Our business model

Our mission is to reduce clothing consumption. At the same time, we live off selling clothes. An obvious paradox.

You can read more about how we contribute to reducing clothing consumption here. To sum it up, we create systems that make it easier and more attractive for you to use our clothes longer. The best example of this is our lifetime service, where we repair your garments as long as you want. You might be wondering how implementing these pricey investments is even economically possible.

We are able to run our business this way by making decisions that radically distinguish us from "every" other brand.

We don't do discounts.
40% of the worlds clothing is sold at a discounted price. That creates bad margins for the company, and makes it easer for customers to buy things they don't need.

We never overproduce.
It is very normal to produce way too much of something, that later gets thrown away. That means lost income and an huge negative environmental impact.

We sell pretty much every garment without intermediaries.
A retailer typically needs 50% of what you pay to stay afloat. Many brands even have a second intermediary – agents that sell to the retailers. That makes for an enormous price pressure on production.

We don't do outreach sales.
Most companies have salesmen that obviously need a salary.

We spend a relatively small amount on marketing.
Marketing is expensive, and for many companies takes a big chunk of the total budget.

We sell multiple items before they are produced via "on demand" and "crowdfunding" models.
The norm is that a company must pay for production before the products are sold. That means that the company often has to take out a loan, and we all know how expensive that is.

We want to make money on a "planned to last" principle, and are exploring new areas of business within repairs, redesign and maintenance.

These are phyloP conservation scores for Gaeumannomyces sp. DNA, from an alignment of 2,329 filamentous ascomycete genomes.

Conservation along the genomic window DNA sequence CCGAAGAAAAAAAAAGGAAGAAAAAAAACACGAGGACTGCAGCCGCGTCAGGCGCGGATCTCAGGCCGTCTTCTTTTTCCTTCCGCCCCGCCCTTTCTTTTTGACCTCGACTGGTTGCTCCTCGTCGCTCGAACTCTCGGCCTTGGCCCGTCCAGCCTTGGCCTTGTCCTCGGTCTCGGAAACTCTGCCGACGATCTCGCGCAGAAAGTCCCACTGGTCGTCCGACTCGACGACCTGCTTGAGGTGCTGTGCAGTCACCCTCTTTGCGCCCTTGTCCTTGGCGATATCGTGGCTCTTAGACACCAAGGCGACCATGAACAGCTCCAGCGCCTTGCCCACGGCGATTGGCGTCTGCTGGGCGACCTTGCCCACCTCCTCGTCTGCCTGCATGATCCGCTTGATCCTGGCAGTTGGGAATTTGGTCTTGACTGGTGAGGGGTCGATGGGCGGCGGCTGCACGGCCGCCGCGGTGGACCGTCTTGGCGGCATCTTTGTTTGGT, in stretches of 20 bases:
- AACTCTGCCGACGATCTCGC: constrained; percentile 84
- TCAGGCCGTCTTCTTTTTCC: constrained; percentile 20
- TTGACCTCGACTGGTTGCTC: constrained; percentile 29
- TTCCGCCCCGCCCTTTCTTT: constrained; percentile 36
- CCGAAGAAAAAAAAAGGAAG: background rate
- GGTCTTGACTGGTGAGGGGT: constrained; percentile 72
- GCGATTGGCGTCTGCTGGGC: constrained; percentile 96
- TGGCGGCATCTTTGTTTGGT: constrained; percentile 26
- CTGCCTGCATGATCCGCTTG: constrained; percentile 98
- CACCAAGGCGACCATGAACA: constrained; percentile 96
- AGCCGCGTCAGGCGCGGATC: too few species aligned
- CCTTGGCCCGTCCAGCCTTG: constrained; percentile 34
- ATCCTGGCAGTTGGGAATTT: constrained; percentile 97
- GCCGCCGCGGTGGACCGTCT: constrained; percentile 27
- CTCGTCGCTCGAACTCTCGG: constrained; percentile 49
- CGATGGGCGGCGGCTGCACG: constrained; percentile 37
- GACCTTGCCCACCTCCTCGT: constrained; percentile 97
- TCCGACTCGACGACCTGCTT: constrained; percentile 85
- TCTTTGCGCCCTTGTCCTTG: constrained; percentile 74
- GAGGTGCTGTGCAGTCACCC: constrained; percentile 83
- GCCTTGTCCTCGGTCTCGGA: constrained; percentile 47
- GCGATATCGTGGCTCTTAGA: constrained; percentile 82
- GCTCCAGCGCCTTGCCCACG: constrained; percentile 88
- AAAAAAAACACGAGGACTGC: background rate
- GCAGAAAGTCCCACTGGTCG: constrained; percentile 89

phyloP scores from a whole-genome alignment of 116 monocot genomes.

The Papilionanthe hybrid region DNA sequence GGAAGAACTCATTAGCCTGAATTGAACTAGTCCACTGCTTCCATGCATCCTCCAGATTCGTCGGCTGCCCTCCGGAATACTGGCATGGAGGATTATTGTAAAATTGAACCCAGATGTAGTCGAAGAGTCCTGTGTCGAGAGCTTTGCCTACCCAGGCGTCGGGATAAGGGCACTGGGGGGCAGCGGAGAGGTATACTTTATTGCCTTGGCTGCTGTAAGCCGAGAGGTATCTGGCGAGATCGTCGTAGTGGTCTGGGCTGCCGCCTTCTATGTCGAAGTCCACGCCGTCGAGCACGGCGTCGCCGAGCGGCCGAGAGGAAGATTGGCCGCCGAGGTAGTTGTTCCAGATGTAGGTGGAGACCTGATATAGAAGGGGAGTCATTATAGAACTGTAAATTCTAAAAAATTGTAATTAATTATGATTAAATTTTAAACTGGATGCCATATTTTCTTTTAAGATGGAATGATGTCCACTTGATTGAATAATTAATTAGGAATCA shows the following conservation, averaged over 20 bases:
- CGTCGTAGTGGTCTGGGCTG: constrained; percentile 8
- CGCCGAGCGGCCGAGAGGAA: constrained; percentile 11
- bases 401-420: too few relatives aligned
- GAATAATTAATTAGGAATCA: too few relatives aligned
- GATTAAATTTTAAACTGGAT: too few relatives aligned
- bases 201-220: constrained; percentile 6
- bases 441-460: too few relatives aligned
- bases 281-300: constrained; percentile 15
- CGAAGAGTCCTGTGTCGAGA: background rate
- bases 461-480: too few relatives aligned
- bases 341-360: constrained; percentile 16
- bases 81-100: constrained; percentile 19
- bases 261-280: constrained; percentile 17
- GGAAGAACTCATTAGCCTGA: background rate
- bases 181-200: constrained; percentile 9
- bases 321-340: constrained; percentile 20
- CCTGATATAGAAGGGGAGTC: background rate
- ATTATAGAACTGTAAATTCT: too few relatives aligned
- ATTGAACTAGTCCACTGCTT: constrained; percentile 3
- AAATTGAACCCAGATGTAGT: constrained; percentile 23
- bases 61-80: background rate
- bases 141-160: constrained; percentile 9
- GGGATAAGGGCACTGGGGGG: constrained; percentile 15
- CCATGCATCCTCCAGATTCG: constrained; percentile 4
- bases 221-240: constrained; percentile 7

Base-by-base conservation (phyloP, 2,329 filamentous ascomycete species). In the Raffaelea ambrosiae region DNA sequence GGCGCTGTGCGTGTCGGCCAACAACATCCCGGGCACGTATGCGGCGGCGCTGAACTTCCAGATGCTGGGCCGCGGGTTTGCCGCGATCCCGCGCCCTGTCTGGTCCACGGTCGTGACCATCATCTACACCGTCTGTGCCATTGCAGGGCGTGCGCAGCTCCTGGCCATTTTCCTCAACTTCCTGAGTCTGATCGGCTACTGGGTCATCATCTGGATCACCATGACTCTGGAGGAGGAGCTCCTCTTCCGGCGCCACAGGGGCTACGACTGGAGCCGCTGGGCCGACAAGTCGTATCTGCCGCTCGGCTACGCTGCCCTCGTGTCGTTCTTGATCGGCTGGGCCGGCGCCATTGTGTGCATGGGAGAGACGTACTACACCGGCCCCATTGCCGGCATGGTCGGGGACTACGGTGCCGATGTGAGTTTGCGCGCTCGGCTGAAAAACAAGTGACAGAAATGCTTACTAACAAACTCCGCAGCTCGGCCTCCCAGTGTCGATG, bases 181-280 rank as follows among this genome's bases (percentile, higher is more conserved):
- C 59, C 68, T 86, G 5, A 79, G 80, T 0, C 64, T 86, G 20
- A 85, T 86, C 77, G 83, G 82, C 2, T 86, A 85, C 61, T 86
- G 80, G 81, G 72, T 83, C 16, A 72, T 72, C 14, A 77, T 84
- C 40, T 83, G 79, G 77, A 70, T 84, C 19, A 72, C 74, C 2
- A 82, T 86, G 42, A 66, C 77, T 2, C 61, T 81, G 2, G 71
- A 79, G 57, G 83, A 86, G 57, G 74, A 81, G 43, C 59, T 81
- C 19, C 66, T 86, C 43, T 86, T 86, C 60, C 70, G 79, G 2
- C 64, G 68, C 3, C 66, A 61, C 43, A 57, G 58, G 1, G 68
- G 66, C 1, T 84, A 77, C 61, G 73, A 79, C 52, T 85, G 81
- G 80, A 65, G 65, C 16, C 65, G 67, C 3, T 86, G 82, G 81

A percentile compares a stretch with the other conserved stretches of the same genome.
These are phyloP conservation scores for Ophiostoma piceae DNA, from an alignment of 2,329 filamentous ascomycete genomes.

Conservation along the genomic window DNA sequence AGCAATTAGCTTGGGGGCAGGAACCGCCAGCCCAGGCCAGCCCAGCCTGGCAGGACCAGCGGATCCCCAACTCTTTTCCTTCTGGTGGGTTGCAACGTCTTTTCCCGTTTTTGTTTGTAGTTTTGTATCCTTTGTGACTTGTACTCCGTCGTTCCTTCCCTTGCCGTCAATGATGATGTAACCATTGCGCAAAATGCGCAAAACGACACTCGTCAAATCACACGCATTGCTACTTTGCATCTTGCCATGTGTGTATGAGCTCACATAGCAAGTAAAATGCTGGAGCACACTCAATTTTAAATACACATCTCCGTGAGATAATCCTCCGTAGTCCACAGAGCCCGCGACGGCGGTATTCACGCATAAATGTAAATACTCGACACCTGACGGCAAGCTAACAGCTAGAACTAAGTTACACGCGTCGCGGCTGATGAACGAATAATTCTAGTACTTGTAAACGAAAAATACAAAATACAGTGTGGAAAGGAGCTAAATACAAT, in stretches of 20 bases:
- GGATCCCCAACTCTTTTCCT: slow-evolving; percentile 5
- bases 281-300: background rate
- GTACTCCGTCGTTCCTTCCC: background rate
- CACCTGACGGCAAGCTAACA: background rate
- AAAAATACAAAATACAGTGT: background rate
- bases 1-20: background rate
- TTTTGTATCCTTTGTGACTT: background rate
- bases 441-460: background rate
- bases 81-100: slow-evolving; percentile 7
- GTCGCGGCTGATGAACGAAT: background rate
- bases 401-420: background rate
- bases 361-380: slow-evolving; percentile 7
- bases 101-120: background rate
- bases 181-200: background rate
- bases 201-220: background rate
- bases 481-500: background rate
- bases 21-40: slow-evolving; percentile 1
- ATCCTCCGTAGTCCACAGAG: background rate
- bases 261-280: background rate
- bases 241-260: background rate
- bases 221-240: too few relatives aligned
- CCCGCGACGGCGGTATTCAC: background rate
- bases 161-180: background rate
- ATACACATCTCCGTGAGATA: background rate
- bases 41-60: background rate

The fashion industry is based off of the principle "planned obsolescence", where the companies motivate their customers to switch out their wardrobe as often as possible.

Last but not least: Our prices aren't low.
The industry is characterized by price pressure. That makes for bad margins and means that companies must focus on volume. Large volume means that one can pressure producers and partners to the max, resulting in miserable labor conditions and catastrophic environmental impact.

Now you are probably wondering why everyone doesn't do what we do. The short answer is that we have the same question.

The longer answer is probably that the industrial revolution has introduced mass production, and commercialism has rooted itself in two "truths":

1. People want as cheap products as possible, whatever the cost.
2. Motivating people to buy new things as often as possible is smart. The life of a product should be as short as possible.

Both of these factors drive up the volume and income for companies. The obvious losers are the planet and the workers who make the clothes. So our final question is: Don't we all lose in that version?

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